Saturday, May 17, 2003

Auction action

GOING ONCE . . . a signed promotional poster of Joey Yung (bids start at $30); Going twice . . . a floral vase which 'might be antique' (open at $50); Gone . . . 'your lover' (upwards of $100,000). These are the types of goods and services you stumble on while surfing Hong Kong's thriving Internet auction sites. While many Americans are addicted to eBay, the growing fascination with cyber wheeling-and-dealing in Hong Kong is a lesser-known phenomenon. Yet sites such as Red-Dots, HK.Auctions and Go2HK are filling the local niche for new and second-hand clothes, cameras, books and, well . . . junk.

According to Nielsen/NetRatings, which monitors Internet use, auction sites are pulling in up to twice the number of bargain-hunters than this time last year. Adding to the trend is an overall Internet shopping boom, since Sars forced Hongkongers off the street and into the safety of their homes.

In April, Hong Kong shopping sites were visited 1.1 million times by home Internet users, behind news and education sites with 1.5 million and 1.2 million visits respectively, but ahead of banking and travel sites, which attracted 600,000 and 271,000 visits. By far the most popular shopping site was Yahoo, with 430,000 visitors.

'April was the first 'full Sars month' and traffic increased dramatically as surfers explored sites they wouldn't normally visit,' says Peter Steyn, director of sales and marketing for Nielsen/NetRatings. 'There was a clear sign that people were surfing the Internet as a substitute for activities that would normally take place away from home.' The average time users spent online increased from 15 hours 12 minutes in February to 22 hours 39 minutes in April.

Yahoo's own figures suggest that since the Sars outbreak in March, many window-shoppers have made their first online purchases and existing customers are spending more. While site visits are up 20 per cent, transactions have soared 70 per cent and revenue 80 per cent, according to business development manager Arthur Chow. 'People are getting used to the online shopping experience,' says Chow. 'Whether Sars will permanently change shopping habits is too early to tell, but making their first buy is a step in the right direction.'

According to Neilsen/NetRatings, auction sites sell more than direct online retailers. In April, Yahoo subsidiary HK.Auctions was the biggest draw, having doubled its home-viewing figures to 130,000 since the same month last year. Next came Red-Dots (122,000, up 35 per cent), eBay (119,000, up 98 per cent) and Go2HK (105,000, up 47 per cent). Of these, all but eBay are locally based sites, where people meet and make deals.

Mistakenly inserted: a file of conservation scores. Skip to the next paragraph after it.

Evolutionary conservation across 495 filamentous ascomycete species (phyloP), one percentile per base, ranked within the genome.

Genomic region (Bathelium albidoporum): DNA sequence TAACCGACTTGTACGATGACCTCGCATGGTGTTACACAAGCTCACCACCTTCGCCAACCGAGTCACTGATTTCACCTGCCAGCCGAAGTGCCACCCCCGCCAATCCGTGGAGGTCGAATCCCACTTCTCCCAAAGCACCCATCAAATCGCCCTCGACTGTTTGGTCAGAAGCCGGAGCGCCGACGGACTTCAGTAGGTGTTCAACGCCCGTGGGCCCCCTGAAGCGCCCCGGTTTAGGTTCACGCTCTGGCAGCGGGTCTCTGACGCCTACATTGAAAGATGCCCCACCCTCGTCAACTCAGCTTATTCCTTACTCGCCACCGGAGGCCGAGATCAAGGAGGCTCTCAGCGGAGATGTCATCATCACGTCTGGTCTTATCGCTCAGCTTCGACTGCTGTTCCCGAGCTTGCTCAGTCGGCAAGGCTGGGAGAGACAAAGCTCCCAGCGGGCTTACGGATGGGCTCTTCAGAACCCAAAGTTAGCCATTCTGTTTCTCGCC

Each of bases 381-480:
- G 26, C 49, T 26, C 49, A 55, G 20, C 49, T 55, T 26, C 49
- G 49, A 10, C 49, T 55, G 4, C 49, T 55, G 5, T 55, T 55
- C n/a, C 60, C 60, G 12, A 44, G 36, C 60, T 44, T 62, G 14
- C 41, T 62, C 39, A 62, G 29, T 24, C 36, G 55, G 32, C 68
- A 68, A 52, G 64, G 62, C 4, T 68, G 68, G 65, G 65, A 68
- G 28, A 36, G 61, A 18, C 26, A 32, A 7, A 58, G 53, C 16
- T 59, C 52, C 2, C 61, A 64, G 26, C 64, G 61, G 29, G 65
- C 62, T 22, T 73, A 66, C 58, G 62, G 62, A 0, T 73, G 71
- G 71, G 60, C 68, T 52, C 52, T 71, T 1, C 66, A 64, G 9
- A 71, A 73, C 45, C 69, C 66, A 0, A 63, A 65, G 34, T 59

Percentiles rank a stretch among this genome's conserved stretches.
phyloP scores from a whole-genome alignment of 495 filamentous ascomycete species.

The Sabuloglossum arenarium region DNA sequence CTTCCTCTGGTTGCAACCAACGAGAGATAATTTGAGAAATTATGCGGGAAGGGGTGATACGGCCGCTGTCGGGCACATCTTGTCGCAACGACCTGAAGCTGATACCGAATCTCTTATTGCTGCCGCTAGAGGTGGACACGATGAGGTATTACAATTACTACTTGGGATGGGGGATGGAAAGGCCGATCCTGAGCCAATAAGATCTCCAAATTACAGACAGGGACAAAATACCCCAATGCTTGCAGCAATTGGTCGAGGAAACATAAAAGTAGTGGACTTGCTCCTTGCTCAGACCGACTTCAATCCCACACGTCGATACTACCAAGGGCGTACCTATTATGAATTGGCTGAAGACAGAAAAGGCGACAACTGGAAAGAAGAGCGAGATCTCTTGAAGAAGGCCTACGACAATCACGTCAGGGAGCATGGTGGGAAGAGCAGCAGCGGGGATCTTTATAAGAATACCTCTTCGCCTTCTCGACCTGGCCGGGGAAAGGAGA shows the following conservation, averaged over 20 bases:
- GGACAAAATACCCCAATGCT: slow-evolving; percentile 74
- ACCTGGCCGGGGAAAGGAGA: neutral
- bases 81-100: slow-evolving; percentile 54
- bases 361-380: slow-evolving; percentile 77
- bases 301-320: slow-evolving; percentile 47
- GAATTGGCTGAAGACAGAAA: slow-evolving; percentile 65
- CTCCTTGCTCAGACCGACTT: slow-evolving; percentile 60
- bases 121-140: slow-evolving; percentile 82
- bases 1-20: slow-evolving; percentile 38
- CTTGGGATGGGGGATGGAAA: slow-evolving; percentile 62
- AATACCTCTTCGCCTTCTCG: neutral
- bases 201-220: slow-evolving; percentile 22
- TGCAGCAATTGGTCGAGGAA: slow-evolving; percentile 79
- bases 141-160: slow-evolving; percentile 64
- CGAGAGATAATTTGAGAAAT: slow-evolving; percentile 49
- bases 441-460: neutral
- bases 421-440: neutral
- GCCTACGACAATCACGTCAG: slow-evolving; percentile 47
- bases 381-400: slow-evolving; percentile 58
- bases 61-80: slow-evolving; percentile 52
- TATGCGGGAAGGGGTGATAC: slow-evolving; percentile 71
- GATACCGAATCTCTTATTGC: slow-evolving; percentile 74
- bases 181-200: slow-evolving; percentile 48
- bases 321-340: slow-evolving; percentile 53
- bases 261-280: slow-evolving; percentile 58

'A lot of people in Hong Kong look for special items or good bargains,' says Chow. 'My guess is that they also have more spare time, considering the high unemployment rate. Also, many jobless people are setting up small merchandising businesses via auction sites, as happened in the US.

Alan Chow of Go2HK agrees. 'Most Hong Kong people are money-sensitive with sound business minds. They know how to earn money by buying at a low price and selling [on] at a higher price.'

The city's faddish consumers also want the latest mobile phone, or this season's fashion, which creates a large pool of second-hand goods, he says. The fact that Hong Kong is relatively small also means buyers and sellers can meet personally to trade goods rather than do so by mail, increasing the chances of a fair deal.

However, while Americans trade across cities thousands of miles apart, Hong Kong's unique cultural, political and economic structures mean people cannot trade easily with Taiwan or the mainland. 'Hong Kong is still a standalone city of about two million Internet users,' says Chow. 'Most auction players here only trade with others from Hong Kong.'

Although popular here, eBay has no Hong Kong-based site, as it does in Taiwan, Singapore, South Korea and on the mainland. 'In Hong Kong, our members range from individuals looking for rare items to small businesses trying to find a global audience for their products,' says Chris Donlay, eBay's senior director of communications. But Nielsen/NetRatings' Steyn says regular shopping sites may have a hard time sustaining this recent growth. Although niche products may do well (popular buys from overseas sites are books, CDs and DVDs unavailable locally), low-end local retailers, such as supermarkets, may struggle. Says Steyn: 'Convenience is not a reason in Hong Kong because everything is already convenient. Catalogue shopping is non-existent, so why go online? People like to go to stores and look at different products.'

Security can be a problem with Internet transactions. Yahoo and Go2HK say they have a strict privacy policy and secure systems, but a fear of being ripped off remains. 'We have to overcome the barriers that exist. People are wary of buying online with their credit cards,' says Steyn. 'Retailers and banks need to assure people that electronic transactions are safe by providing guarantees of maximum liability in case of overcharging, or a customer's card details being stolen. This is where the Sars-enforced trend to shop from home may help. Web site owners will be able to show customers doing their shopping online that their credit card has not been overcharged.'

The Sars-led Internet boom is a golden opportunity that probably won't happen again, says Steyn. 'Site owners have to make sure the online shopping experience works for people, so they will come back.'

Additional reporting by Hannah Lee

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